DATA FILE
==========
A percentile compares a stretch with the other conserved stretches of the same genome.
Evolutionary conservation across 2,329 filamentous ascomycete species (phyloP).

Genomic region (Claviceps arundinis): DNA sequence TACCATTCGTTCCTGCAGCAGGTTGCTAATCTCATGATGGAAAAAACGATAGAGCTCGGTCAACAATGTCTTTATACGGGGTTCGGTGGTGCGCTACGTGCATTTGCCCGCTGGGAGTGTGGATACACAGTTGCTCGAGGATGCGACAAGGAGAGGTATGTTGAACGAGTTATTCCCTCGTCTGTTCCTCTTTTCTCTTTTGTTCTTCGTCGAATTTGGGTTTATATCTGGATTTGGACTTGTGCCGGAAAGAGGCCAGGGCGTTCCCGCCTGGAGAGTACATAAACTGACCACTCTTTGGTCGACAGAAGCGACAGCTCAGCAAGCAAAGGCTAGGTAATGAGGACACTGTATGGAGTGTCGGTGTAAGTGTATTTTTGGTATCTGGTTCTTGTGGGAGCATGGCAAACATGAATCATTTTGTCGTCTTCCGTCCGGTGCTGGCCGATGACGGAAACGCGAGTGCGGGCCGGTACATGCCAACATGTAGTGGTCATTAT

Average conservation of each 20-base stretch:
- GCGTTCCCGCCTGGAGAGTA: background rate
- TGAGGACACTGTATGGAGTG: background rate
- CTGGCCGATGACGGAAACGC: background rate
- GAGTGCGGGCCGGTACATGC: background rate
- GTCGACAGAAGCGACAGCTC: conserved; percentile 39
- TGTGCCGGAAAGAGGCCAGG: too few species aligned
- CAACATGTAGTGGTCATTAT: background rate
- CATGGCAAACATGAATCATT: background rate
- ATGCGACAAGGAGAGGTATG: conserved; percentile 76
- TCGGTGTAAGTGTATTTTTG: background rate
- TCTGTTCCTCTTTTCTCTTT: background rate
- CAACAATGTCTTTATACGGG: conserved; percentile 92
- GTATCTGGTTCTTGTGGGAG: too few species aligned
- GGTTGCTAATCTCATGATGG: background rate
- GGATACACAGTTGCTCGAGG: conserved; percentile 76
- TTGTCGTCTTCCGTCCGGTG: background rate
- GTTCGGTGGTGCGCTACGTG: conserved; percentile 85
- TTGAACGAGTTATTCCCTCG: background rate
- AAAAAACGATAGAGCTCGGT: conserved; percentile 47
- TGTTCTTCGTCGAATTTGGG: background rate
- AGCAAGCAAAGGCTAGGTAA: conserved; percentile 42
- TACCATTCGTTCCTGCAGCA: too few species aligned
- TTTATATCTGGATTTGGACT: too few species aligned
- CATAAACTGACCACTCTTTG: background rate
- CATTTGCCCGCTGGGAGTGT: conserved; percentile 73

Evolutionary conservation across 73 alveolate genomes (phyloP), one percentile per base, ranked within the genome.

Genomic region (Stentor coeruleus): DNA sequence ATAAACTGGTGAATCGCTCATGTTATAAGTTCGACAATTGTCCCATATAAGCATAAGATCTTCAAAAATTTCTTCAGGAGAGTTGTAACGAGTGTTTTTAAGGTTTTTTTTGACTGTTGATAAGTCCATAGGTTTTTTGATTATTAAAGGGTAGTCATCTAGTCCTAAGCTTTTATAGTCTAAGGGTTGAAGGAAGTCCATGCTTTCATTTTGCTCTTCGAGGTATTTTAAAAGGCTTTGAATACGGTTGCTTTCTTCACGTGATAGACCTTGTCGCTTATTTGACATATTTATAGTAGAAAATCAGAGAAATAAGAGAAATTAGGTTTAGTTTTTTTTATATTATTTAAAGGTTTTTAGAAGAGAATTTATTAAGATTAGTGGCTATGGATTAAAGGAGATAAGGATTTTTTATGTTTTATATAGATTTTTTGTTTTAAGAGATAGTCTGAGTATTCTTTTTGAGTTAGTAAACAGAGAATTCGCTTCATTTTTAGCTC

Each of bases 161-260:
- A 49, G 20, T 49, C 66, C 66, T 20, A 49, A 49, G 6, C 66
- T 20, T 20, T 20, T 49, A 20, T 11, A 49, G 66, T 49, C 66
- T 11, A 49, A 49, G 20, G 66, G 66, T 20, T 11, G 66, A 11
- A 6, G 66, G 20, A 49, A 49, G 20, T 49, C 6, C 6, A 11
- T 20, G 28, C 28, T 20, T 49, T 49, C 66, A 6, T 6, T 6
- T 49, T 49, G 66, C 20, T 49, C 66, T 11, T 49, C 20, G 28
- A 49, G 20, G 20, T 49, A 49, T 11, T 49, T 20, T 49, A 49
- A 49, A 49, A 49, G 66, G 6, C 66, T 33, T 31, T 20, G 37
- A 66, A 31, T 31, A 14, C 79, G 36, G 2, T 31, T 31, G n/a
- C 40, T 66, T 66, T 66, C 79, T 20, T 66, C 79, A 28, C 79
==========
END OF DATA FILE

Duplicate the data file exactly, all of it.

A percentile compares a stretch with the other conserved stretches of the same genome.
Evolutionary conservation across 2,329 filamentous ascomycete species (phyloP).

Genomic region (Claviceps arundinis): DNA sequence TACCATTCGTTCCTGCAGCAGGTTGCTAATCTCATGATGGAAAAAACGATAGAGCTCGGTCAACAATGTCTTTATACGGGGTTCGGTGGTGCGCTACGTGCATTTGCCCGCTGGGAGTGTGGATACACAGTTGCTCGAGGATGCGACAAGGAGAGGTATGTTGAACGAGTTATTCCCTCGTCTGTTCCTCTTTTCTCTTTTGTTCTTCGTCGAATTTGGGTTTATATCTGGATTTGGACTTGTGCCGGAAAGAGGCCAGGGCGTTCCCGCCTGGAGAGTACATAAACTGACCACTCTTTGGTCGACAGAAGCGACAGCTCAGCAAGCAAAGGCTAGGTAATGAGGACACTGTATGGAGTGTCGGTGTAAGTGTATTTTTGGTATCTGGTTCTTGTGGGAGCATGGCAAACATGAATCATTTTGTCGTCTTCCGTCCGGTGCTGGCCGATGACGGAAACGCGAGTGCGGGCCGGTACATGCCAACATGTAGTGGTCATTAT

Average conservation of each 20-base stretch:
- GCGTTCCCGCCTGGAGAGTA: background rate
- TGAGGACACTGTATGGAGTG: background rate
- CTGGCCGATGACGGAAACGC: background rate
- GAGTGCGGGCCGGTACATGC: background rate
- GTCGACAGAAGCGACAGCTC: conserved; percentile 39
- TGTGCCGGAAAGAGGCCAGG: too few species aligned
- CAACATGTAGTGGTCATTAT: background rate
- CATGGCAAACATGAATCATT: background rate
- ATGCGACAAGGAGAGGTATG: conserved; percentile 76
- TCGGTGTAAGTGTATTTTTG: background rate
- TCTGTTCCTCTTTTCTCTTT: background rate
- CAACAATGTCTTTATACGGG: conserved; percentile 92
- GTATCTGGTTCTTGTGGGAG: too few species aligned
- GGTTGCTAATCTCATGATGG: background rate
- GGATACACAGTTGCTCGAGG: conserved; percentile 76
- TTGTCGTCTTCCGTCCGGTG: background rate
- GTTCGGTGGTGCGCTACGTG: conserved; percentile 85
- TTGAACGAGTTATTCCCTCG: background rate
- AAAAAACGATAGAGCTCGGT: conserved; percentile 47
- TGTTCTTCGTCGAATTTGGG: background rate
- AGCAAGCAAAGGCTAGGTAA: conserved; percentile 42
- TACCATTCGTTCCTGCAGCA: too few species aligned
- TTTATATCTGGATTTGGACT: too few species aligned
- CATAAACTGACCACTCTTTG: background rate
- CATTTGCCCGCTGGGAGTGT: conserved; percentile 73

Evolutionary conservation across 73 alveolate genomes (phyloP), one percentile per base, ranked within the genome.

Genomic region (Stentor coeruleus): DNA sequence ATAAACTGGTGAATCGCTCATGTTATAAGTTCGACAATTGTCCCATATAAGCATAAGATCTTCAAAAATTTCTTCAGGAGAGTTGTAACGAGTGTTTTTAAGGTTTTTTTTGACTGTTGATAAGTCCATAGGTTTTTTGATTATTAAAGGGTAGTCATCTAGTCCTAAGCTTTTATAGTCTAAGGGTTGAAGGAAGTCCATGCTTTCATTTTGCTCTTCGAGGTATTTTAAAAGGCTTTGAATACGGTTGCTTTCTTCACGTGATAGACCTTGTCGCTTATTTGACATATTTATAGTAGAAAATCAGAGAAATAAGAGAAATTAGGTTTAGTTTTTTTTATATTATTTAAAGGTTTTTAGAAGAGAATTTATTAAGATTAGTGGCTATGGATTAAAGGAGATAAGGATTTTTTATGTTTTATATAGATTTTTTGTTTTAAGAGATAGTCTGAGTATTCTTTTTGAGTTAGTAAACAGAGAATTCGCTTCATTTTTAGCTC

Each of bases 161-260:
- A 49, G 20, T 49, C 66, C 66, T 20, A 49, A 49, G 6, C 66
- T 20, T 20, T 20, T 49, A 20, T 11, A 49, G 66, T 49, C 66
- T 11, A 49, A 49, G 20, G 66, G 66, T 20, T 11, G 66, A 11
- A 6, G 66, G 20, A 49, A 49, G 20, T 49, C 6, C 6, A 11
- T 20, G 28, C 28, T 20, T 49, T 49, C 66, A 6, T 6, T 6
- T 49, T 49, G 66, C 20, T 49, C 66, T 11, T 49, C 20, G 28
- A 49, G 20, G 20, T 49, A 49, T 11, T 49, T 20, T 49, A 49
- A 49, A 49, A 49, G 66, G 6, C 66, T 33, T 31, T 20, G 37
- A 66, A 31, T 31, A 14, C 79, G 36, G 2, T 31, T 31, G n/a
- C 40, T 66, T 66, T 66, C 79, T 20, T 66, C 79, A 28, C 79